United States District Court, Eastern District of Pennsylvania
For STEPHANI LEWIS CONNER, Plaintiff: ROBERT T. VANCE, JR., LEAD ATTORNEY, LAW OFFICES OF ROBERT T. VANCE, JR., PHILADELPHIA, PA.
For ASSOCIATION OF FLIGHT ATTENDANTS-CWA, COMMUNICATION WORKERS OF AMERICA, Defendants: JENNIFER R. SIMON, SALLY M. TEDROW, LEAD ATTORNEYS, PRO HAC VICE, O'DONOGHUE & O'DONOGHUE LLP, WASHINGTON, DC; ROBERT P. CURLEY, LEAD ATTORNEY, O'DONOGHUE & O'DONOGHUE, PHILADELPHIA, PA.
REPORT AND RECOMMENDATION
RICHARD A. LLORET, United States Magistrate Judge.
Before me is the Motion to Dismiss of Defendants Association of Flight Attendants and Communications Workers of America (" AFA/CWA") filed pursuant to Rule 12(b)(6) of the Federal Rules of Civil Procedure. The parties have briefed the matter, and on October 8, 2014, I heard oral argument on Defendants' motion. For the reasons set forth below, I recommend that the Defendants' motion be granted.
I. FACTUAL BACKGROUND
Defendant AFA/CWA is a labor organization that represents among many other workers, approximately 55, 000 flight attendants. See Amend. Compl. ¶ ¶ 2, 3. In 1996, Conner was hired as a Staff Attorney with the AFA. Id. ¶ 8. In July 2009, Conner was promoted to Associate General Counsel. Id. ¶ 8. She remained in that position until her termination on September 21, 2011. Id. In her role as Associate General Counsel, Conner supervised nine other attorneys in their handling of arbitrations, interfaced with union Master Executive Councils, and managed her own caseload, among other duties. Id. ¶ 12. Connor was the only African American attorney at AFA. Id.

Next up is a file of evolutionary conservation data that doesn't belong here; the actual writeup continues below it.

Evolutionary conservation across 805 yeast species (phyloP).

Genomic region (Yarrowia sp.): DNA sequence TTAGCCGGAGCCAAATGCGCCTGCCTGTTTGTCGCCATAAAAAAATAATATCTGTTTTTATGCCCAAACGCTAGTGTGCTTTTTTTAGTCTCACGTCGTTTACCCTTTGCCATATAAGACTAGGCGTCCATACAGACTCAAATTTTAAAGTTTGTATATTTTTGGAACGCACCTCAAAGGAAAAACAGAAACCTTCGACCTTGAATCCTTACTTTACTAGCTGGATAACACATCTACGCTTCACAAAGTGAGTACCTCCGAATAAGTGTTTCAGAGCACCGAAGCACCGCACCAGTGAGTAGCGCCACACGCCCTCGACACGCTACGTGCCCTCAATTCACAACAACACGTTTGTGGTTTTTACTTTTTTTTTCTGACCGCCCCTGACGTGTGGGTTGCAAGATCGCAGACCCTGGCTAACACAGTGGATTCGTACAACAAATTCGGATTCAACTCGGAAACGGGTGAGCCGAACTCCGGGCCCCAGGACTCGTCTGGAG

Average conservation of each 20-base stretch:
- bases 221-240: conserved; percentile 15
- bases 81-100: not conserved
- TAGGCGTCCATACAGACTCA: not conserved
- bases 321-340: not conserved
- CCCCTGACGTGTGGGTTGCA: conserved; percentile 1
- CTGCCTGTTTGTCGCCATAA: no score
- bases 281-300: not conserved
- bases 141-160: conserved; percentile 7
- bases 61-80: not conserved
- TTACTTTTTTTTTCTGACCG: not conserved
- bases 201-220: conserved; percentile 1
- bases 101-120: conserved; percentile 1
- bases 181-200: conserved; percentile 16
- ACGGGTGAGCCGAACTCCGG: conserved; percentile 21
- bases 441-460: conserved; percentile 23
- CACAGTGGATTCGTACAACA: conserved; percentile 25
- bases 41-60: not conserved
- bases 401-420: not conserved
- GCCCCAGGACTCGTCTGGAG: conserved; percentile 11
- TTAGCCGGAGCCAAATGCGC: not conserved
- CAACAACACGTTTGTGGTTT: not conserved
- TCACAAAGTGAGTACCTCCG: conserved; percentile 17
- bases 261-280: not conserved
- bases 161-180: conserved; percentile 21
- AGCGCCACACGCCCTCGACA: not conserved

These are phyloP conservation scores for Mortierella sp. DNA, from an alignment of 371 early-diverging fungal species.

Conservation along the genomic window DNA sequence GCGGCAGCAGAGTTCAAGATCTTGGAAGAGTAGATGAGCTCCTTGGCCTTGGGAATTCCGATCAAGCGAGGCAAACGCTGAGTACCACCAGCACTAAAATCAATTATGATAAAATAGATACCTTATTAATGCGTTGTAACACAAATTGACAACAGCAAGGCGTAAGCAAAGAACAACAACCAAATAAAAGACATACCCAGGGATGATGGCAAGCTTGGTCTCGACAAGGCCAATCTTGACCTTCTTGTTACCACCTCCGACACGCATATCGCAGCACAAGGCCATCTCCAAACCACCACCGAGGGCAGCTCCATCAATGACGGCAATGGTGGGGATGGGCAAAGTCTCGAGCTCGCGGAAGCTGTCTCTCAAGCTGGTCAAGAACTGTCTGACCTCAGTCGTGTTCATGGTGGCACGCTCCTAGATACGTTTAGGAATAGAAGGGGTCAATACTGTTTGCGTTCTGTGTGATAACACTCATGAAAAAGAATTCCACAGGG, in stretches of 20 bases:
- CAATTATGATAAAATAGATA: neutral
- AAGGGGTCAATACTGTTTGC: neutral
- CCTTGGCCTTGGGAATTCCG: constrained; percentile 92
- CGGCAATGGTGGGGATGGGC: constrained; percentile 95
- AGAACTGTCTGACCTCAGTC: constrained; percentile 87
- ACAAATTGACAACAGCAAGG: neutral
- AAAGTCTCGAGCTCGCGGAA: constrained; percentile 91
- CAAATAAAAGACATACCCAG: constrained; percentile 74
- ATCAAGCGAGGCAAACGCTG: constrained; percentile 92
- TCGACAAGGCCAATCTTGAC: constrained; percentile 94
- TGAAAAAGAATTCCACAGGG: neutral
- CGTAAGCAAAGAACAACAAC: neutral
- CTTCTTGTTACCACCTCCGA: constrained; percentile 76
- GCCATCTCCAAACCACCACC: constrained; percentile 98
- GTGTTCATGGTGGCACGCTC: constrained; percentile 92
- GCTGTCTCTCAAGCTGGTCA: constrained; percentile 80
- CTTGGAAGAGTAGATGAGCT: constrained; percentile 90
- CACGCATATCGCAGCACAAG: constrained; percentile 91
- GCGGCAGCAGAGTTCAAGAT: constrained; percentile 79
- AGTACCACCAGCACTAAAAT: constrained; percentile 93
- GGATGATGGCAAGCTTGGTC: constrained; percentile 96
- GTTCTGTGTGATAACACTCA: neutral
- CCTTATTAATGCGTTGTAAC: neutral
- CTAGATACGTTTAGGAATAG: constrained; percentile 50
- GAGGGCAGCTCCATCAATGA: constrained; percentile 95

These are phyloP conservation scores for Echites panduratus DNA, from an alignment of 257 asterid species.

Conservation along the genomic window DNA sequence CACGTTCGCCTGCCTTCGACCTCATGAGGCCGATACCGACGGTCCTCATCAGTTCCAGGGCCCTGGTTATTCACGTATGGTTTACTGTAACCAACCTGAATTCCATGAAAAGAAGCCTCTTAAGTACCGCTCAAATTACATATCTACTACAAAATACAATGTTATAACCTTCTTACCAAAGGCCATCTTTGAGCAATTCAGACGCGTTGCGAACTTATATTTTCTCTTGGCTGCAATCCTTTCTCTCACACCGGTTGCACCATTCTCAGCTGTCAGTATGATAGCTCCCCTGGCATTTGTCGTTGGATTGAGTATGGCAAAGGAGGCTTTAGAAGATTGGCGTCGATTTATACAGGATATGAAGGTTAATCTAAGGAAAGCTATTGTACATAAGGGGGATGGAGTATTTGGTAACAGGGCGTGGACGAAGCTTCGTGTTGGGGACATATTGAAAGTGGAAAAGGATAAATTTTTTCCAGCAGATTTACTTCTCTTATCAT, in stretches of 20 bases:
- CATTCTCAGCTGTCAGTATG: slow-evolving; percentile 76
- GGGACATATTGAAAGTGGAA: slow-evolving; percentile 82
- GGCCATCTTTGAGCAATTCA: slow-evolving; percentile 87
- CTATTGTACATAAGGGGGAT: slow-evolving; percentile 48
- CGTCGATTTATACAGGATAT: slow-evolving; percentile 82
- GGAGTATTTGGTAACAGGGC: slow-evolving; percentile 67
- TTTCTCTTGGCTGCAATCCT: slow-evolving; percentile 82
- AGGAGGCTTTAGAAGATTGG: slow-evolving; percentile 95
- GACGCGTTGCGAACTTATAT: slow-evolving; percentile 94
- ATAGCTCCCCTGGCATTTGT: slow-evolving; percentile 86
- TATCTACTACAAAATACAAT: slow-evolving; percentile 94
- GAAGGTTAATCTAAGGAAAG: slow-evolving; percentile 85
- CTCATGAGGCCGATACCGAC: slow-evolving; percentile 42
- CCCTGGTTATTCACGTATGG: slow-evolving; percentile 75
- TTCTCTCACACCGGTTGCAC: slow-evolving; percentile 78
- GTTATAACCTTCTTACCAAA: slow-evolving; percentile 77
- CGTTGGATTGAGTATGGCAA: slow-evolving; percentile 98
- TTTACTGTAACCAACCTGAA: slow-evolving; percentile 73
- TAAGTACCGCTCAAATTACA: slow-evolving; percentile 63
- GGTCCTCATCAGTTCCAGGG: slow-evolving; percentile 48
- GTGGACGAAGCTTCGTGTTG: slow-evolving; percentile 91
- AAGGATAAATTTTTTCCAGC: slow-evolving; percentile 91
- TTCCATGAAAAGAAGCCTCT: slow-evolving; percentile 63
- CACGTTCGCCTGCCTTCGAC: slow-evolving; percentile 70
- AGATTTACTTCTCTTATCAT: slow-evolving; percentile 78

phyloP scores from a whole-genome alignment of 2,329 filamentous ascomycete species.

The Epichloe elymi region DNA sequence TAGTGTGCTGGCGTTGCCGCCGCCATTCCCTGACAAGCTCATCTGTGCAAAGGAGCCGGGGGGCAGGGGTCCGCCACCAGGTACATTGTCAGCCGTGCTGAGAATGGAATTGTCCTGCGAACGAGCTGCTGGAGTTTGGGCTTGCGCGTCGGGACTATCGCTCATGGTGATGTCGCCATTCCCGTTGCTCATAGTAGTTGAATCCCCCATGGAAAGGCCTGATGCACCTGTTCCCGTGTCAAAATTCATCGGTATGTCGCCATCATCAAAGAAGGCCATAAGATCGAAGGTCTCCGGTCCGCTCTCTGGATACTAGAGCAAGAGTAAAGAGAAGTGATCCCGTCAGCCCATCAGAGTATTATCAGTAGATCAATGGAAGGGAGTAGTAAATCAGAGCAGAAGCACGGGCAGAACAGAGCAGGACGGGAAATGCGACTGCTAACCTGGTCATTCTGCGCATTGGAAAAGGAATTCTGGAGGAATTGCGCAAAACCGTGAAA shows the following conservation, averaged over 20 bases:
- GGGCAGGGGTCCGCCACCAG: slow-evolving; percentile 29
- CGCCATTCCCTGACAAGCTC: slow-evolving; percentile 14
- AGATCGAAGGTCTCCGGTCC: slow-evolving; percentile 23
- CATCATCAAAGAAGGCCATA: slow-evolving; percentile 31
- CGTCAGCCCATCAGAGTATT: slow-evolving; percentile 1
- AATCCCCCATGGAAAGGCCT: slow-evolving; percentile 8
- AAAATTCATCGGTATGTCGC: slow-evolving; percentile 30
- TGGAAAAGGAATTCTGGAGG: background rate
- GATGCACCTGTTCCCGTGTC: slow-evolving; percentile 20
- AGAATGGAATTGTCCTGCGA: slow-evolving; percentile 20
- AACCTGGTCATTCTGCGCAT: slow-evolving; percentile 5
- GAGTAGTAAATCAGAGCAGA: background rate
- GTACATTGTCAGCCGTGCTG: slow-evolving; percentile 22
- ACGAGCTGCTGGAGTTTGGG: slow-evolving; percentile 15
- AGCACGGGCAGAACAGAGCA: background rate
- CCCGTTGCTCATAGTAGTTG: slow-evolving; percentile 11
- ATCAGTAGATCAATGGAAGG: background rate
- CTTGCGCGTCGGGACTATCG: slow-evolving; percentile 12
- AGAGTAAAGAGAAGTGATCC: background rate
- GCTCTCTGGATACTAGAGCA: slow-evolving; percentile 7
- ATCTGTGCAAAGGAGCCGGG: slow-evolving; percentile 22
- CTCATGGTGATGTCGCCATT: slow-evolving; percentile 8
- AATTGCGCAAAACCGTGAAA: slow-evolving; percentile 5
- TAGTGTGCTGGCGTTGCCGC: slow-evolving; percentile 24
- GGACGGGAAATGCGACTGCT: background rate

In September 2010, Conner filed suit against AFA/CWA alleging race discrimination and retaliation. Id. ¶ 13. After the filing of an amended complaint, the parties conducted discovery between May and July 2011. Id. ¶ 14. During discovery, AFA/CWA had an outside attorney review all of the emails that Conner had sent or received during her tenure at AFA/CWA. As the result of this review, AFA/CWA was apprised by the outside attorney, via a September 19, 2011 letter, that Conner allegedly committed violations of the Pennsylvania Rules of Professional Conduct. Id. ¶ 15. Conner contends that " [p]rior to the lawsuit, defendants had never performed a comprehensive review of emails of any staff member for any purpose." Id. ¶ 16. On September 21, 2011, AFA mailed a letter to Conner notifying her of her termination and " purport[ing] to state the basis for Conner's termination." Id. ¶ 17. Conner believes that the sole reason for her termination was not the ethics violations, but " the filing and prosecution of the [2010 discrimination] lawsuit." Id.
The parties engaged in settlement discussions on September 21, 2011. Id. ¶ 18. Conner alleges that at the time of these settlement discussions, " defendants distributed to a substantial number of their employees, most of whom did not report to Conner, an email announcing that Conner had been fired, implying misconduct by Conner and directing that no one speak to her." Id. ¶ 19. Conner then applied for and was granted unemployment compensation benefits. Id. ¶ 20. AFA/CWA told Plaintiff that they would not appeal the grant of benefits if she would sign a general release of all claims against AFA/CWA. Id. ¶ 21. Conner refused to sign the release and AFA/CWA appealed the grant of benefits. Id. In January 2012, Conner participated in the referee's hearing on the appeal of the award of benefits. Id. ¶ 25.